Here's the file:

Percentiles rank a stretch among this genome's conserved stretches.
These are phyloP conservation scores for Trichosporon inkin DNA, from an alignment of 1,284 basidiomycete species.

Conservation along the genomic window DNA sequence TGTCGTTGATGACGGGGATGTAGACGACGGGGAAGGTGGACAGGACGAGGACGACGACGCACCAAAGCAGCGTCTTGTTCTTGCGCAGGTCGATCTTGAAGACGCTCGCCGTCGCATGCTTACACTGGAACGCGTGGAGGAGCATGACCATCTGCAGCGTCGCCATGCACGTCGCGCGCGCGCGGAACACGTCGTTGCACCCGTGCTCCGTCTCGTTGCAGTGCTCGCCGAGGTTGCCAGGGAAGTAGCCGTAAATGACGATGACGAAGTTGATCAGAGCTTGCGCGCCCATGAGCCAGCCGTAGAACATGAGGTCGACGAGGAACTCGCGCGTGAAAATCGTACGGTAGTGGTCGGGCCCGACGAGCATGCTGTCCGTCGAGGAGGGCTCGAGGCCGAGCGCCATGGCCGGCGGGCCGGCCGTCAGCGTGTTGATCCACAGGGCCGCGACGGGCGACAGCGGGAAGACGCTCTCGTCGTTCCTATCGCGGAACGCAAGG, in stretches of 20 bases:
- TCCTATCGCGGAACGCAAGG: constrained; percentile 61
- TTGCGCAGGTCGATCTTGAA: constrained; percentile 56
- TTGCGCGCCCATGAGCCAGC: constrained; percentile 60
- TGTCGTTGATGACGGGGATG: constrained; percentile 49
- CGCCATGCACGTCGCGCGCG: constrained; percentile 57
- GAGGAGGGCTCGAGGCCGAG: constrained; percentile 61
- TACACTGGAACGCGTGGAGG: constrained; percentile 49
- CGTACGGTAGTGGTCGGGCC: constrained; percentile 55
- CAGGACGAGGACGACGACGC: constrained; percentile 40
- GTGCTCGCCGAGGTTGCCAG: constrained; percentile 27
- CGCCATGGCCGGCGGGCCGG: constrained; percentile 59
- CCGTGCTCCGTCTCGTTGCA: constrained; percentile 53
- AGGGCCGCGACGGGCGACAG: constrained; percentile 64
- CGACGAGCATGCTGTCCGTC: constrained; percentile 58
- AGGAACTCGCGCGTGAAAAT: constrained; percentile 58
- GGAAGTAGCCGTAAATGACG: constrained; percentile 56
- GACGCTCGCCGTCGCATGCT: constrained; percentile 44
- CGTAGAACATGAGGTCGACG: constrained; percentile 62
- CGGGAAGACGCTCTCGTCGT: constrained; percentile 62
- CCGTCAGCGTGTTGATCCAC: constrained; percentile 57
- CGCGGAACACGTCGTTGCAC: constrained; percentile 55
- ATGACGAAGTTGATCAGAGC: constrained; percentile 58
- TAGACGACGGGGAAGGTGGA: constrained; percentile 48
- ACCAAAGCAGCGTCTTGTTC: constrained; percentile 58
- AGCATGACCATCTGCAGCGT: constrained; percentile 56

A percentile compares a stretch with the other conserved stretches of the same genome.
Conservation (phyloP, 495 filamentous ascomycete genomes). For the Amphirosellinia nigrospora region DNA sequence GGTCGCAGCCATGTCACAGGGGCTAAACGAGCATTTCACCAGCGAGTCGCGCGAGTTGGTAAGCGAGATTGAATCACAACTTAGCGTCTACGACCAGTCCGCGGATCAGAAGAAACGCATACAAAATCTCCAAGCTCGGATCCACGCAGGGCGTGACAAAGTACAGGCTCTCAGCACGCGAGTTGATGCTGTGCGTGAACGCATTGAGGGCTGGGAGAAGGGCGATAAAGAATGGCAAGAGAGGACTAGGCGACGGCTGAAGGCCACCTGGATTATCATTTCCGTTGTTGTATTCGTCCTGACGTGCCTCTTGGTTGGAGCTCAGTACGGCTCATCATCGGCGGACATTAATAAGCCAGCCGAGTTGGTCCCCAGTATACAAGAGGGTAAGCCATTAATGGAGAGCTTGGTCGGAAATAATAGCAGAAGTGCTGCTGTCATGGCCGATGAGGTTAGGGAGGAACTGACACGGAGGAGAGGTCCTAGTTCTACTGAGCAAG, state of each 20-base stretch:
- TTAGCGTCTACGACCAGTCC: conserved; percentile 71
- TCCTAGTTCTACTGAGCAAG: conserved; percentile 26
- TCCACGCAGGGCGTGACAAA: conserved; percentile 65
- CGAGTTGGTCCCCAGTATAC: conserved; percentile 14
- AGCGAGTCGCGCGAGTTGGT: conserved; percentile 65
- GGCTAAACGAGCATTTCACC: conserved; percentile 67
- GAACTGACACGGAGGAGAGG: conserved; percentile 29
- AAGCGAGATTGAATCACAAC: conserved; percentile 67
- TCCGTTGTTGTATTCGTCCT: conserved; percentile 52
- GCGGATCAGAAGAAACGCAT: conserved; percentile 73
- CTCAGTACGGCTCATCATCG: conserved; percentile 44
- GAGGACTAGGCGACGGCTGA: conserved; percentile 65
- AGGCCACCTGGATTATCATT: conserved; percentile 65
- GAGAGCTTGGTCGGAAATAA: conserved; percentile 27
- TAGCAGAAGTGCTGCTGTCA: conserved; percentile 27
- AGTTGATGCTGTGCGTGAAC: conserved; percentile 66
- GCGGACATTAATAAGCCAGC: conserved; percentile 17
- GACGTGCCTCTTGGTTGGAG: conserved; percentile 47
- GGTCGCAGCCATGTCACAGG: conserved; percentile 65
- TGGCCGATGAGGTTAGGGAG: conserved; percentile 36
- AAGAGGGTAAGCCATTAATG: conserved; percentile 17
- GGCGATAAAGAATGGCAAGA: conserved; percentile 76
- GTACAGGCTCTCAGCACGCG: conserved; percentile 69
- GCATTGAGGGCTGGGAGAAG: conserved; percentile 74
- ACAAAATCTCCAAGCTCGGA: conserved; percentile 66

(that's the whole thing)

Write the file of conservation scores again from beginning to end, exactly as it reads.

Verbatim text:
Percentiles rank a stretch among this genome's conserved stretches.
These are phyloP conservation scores for Trichosporon inkin DNA, from an alignment of 1,284 basidiomycete species.

Conservation along the genomic window DNA sequence TGTCGTTGATGACGGGGATGTAGACGACGGGGAAGGTGGACAGGACGAGGACGACGACGCACCAAAGCAGCGTCTTGTTCTTGCGCAGGTCGATCTTGAAGACGCTCGCCGTCGCATGCTTACACTGGAACGCGTGGAGGAGCATGACCATCTGCAGCGTCGCCATGCACGTCGCGCGCGCGCGGAACACGTCGTTGCACCCGTGCTCCGTCTCGTTGCAGTGCTCGCCGAGGTTGCCAGGGAAGTAGCCGTAAATGACGATGACGAAGTTGATCAGAGCTTGCGCGCCCATGAGCCAGCCGTAGAACATGAGGTCGACGAGGAACTCGCGCGTGAAAATCGTACGGTAGTGGTCGGGCCCGACGAGCATGCTGTCCGTCGAGGAGGGCTCGAGGCCGAGCGCCATGGCCGGCGGGCCGGCCGTCAGCGTGTTGATCCACAGGGCCGCGACGGGCGACAGCGGGAAGACGCTCTCGTCGTTCCTATCGCGGAACGCAAGG, in stretches of 20 bases:
- TCCTATCGCGGAACGCAAGG: constrained; percentile 61
- TTGCGCAGGTCGATCTTGAA: constrained; percentile 56
- TTGCGCGCCCATGAGCCAGC: constrained; percentile 60
- TGTCGTTGATGACGGGGATG: constrained; percentile 49
- CGCCATGCACGTCGCGCGCG: constrained; percentile 57
- GAGGAGGGCTCGAGGCCGAG: constrained; percentile 61
- TACACTGGAACGCGTGGAGG: constrained; percentile 49
- CGTACGGTAGTGGTCGGGCC: constrained; percentile 55
- CAGGACGAGGACGACGACGC: constrained; percentile 40
- GTGCTCGCCGAGGTTGCCAG: constrained; percentile 27
- CGCCATGGCCGGCGGGCCGG: constrained; percentile 59
- CCGTGCTCCGTCTCGTTGCA: constrained; percentile 53
- AGGGCCGCGACGGGCGACAG: constrained; percentile 64
- CGACGAGCATGCTGTCCGTC: constrained; percentile 58
- AGGAACTCGCGCGTGAAAAT: constrained; percentile 58
- GGAAGTAGCCGTAAATGACG: constrained; percentile 56
- GACGCTCGCCGTCGCATGCT: constrained; percentile 44
- CGTAGAACATGAGGTCGACG: constrained; percentile 62
- CGGGAAGACGCTCTCGTCGT: constrained; percentile 62
- CCGTCAGCGTGTTGATCCAC: constrained; percentile 57
- CGCGGAACACGTCGTTGCAC: constrained; percentile 55
- ATGACGAAGTTGATCAGAGC: constrained; percentile 58
- TAGACGACGGGGAAGGTGGA: constrained; percentile 48
- ACCAAAGCAGCGTCTTGTTC: constrained; percentile 58
- AGCATGACCATCTGCAGCGT: constrained; percentile 56

A percentile compares a stretch with the other conserved stretches of the same genome.
Conservation (phyloP, 495 filamentous ascomycete genomes). For the Amphirosellinia nigrospora region DNA sequence GGTCGCAGCCATGTCACAGGGGCTAAACGAGCATTTCACCAGCGAGTCGCGCGAGTTGGTAAGCGAGATTGAATCACAACTTAGCGTCTACGACCAGTCCGCGGATCAGAAGAAACGCATACAAAATCTCCAAGCTCGGATCCACGCAGGGCGTGACAAAGTACAGGCTCTCAGCACGCGAGTTGATGCTGTGCGTGAACGCATTGAGGGCTGGGAGAAGGGCGATAAAGAATGGCAAGAGAGGACTAGGCGACGGCTGAAGGCCACCTGGATTATCATTTCCGTTGTTGTATTCGTCCTGACGTGCCTCTTGGTTGGAGCTCAGTACGGCTCATCATCGGCGGACATTAATAAGCCAGCCGAGTTGGTCCCCAGTATACAAGAGGGTAAGCCATTAATGGAGAGCTTGGTCGGAAATAATAGCAGAAGTGCTGCTGTCATGGCCGATGAGGTTAGGGAGGAACTGACACGGAGGAGAGGTCCTAGTTCTACTGAGCAAG, state of each 20-base stretch:
- TTAGCGTCTACGACCAGTCC: conserved; percentile 71
- TCCTAGTTCTACTGAGCAAG: conserved; percentile 26
- TCCACGCAGGGCGTGACAAA: conserved; percentile 65
- CGAGTTGGTCCCCAGTATAC: conserved; percentile 14
- AGCGAGTCGCGCGAGTTGGT: conserved; percentile 65
- GGCTAAACGAGCATTTCACC: conserved; percentile 67
- GAACTGACACGGAGGAGAGG: conserved; percentile 29
- AAGCGAGATTGAATCACAAC: conserved; percentile 67
- TCCGTTGTTGTATTCGTCCT: conserved; percentile 52
- GCGGATCAGAAGAAACGCAT: conserved; percentile 73
- CTCAGTACGGCTCATCATCG: conserved; percentile 44
- GAGGACTAGGCGACGGCTGA: conserved; percentile 65
- AGGCCACCTGGATTATCATT: conserved; percentile 65
- GAGAGCTTGGTCGGAAATAA: conserved; percentile 27
- TAGCAGAAGTGCTGCTGTCA: conserved; percentile 27
- AGTTGATGCTGTGCGTGAAC: conserved; percentile 66
- GCGGACATTAATAAGCCAGC: conserved; percentile 17
- GACGTGCCTCTTGGTTGGAG: conserved; percentile 47
- GGTCGCAGCCATGTCACAGG: conserved; percentile 65
- TGGCCGATGAGGTTAGGGAG: conserved; percentile 36
- AAGAGGGTAAGCCATTAATG: conserved; percentile 17
- GGCGATAAAGAATGGCAAGA: conserved; percentile 76
- GTACAGGCTCTCAGCACGCG: conserved; percentile 69
- GCATTGAGGGCTGGGAGAAG: conserved; percentile 74
- ACAAAATCTCCAAGCTCGGA: conserved; percentile 66